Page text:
Dunlap was the backup last year and played fairly well at both spots, the Birds’ entire line struggles against Oakland notwithstanding. Tupou, meanwhile, was a late-round pick who spent the year “redshirting” on IR.
Howard and McCuller are both undrafted RFAs, but each has one huge pro: Howard is a physical beast at 6’8”, 330 lbs., while McCuller has great coordination off the edge—a major advantage in a division that features some of the best pass rushers in the NFL.
Projection: Dunlap will definitely make the team if they carry four tackles, and is the likeliest candidate to be the third if they don’t; the team still isn’t happy with Tupou’s blocking ability, and one of the RFAs could get that “redshirt” year on IR this season.
If they keep four, Howard might be the most logical choice; he’s a house with decent blocking skills and a little more upside than McCuller.
Current Two-Deep: Todd Herremans (LG), Stacy Andrews (RG), Nick Cole/Max-Jean Gilles (3)
Also in the Mix: Zipp Duncan, Greg Isdaner, Mike McGlynn, Dallas Reynolds
The Skinny: Herremans and Andrews are, and have been, the starters.
Herremans has been entrenched since his first day in Philly, and Andrews has improved his attitude, aptitude, and contract status enough to firmly be the right guard for this team.
But the lynchpin to the backup situation is Nick Cole.
Cole started all 16 games last year, 15 at one guard spot and the final one at center in Jamaal Jackson’s absence. He’s a lock to make the team, but whether he is the starting center (while Jackson recovers from his torn ACL) or the third guard remains to be seen.
That leaves Jean-Gillis and the four “also in the mix” vying for one (or two) spots.
McGlynn’s versatility gives him the inside track; he was a right tackle at Pitt, moved to guard in the NFL and was the next in line to fill in at center late last season behind Cole.
Jean-Gilles has started 18 games for the Birds, but he’s the prototypical “never really caught on” guy that ends up being a career backup. Isdaner and Reynolds also have Philly experience, as both spent time on the practice squad in 2009. Duncan, meanwhile, is a little undersized (despite being 6’5”) and is ostensibly little more than pre-season fodder.
Projection: Cole and McGlynn will likely determine whether Jean-Gilles makes the team.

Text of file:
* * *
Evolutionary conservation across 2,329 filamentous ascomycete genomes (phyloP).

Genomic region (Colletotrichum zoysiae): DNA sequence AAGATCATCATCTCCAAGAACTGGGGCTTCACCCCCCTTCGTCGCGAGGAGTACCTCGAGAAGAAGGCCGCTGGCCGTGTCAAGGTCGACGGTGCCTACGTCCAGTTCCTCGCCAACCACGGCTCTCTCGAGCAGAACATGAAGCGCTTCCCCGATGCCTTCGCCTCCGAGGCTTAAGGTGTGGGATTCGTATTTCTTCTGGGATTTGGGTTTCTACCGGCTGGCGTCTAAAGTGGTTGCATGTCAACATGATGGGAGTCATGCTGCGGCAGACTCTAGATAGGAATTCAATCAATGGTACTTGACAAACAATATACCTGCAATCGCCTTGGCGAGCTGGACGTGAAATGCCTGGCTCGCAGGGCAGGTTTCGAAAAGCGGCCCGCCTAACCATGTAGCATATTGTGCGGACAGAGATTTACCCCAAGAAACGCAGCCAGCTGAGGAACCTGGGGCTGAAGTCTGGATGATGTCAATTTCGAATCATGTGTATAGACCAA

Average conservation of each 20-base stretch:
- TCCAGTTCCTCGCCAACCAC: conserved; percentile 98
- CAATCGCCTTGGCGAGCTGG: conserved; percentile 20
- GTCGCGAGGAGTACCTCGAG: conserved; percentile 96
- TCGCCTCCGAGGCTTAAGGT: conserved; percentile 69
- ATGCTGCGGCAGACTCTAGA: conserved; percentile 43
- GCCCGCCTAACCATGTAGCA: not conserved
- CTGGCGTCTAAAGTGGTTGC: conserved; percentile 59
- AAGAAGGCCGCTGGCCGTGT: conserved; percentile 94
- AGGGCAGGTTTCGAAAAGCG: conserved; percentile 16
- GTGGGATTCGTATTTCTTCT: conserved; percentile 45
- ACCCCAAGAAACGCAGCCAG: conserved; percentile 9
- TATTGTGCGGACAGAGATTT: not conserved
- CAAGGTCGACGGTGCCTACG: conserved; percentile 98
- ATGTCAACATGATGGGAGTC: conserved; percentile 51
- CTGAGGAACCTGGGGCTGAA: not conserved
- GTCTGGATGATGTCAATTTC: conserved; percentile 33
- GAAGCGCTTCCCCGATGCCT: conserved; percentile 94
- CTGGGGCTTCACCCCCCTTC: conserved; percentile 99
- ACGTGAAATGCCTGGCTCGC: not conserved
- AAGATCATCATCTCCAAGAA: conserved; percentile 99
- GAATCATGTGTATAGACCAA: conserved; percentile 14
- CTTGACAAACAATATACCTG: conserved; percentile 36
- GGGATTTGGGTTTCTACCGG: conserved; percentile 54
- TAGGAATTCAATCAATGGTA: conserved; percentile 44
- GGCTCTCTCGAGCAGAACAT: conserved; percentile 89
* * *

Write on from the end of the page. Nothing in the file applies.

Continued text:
Andy Reid likes versatile linemen, so if he decides that Cole and McGlynn can handle center (and take less reps elsewhere), Max will be back and Reynolds (who has also played all three line positions) will likely slide in as the fourth guard with a challenge from Isdaner.
If not, it will be between Max and Reynolds for the final spot—and Dallas’ versatility will likely land him the role over the one-dimensional Jean-Gilles.
Current Two-Deep: Jamaal Jackson (S; Injured), AQ Shipley (2)
Also in the mix: Cole, McGlynn, Reynolds
The Skinny: Jackson’s torn ACL will keep him out for at least the beginning of the season.
But will he be the starter when he returns? And who will be while he’s out?
Here’s what we know: Last season, Cole handled the job in the final two games, McGlynn was his backup, and Reynolds was the emergency guy. The Birds shored up the position a bit by signing Shipley, who spent 2009 on the Steelers’ practice squad, in January.
From there, it’s chaos.
Jackson could be back as soon as Week 2 or 3, but as he well knows, all it takes is someone to step up when you get hurt to get you sent out of town. That’s how Jackson took over for Hank Fraley, who was two years younger than Jamaal is now when he was traded to Cleveland.
Shipley’s not bad, but given all the versatility he has on his line, Andy Reid might be hesitant to keep a true center knowing/thinking he’s going to be cut eventually if Jackson is healthy.
It’s enough to make your head spin, really.
Projection: If it’s me, I say Jackson gets PUPped and the Cole/McGlynn tandem holds down center, with Reynolds filling in as the third guard.
These days, is seems that ACL injuries take a good 8-10 months to be close to 100%, and the later part of that projection puts Jackson out until late-October—coincidentally, the time he would be eligible to practice if he starts out on the PUP list.
But once he’s back, you’d have a guy in Shipley who would (ideally) never play clogging up roster space, while a multi-faceted player like Reynolds or McGlynn would likely lose a job.
Unless Shipley really impresses in the pre-season or Jackson suffers a huge setback, I can see Reid going with what he had to start and re-inserting Jackson (who he loves, and who has been great in the middle) as the anchor once he’s good to go.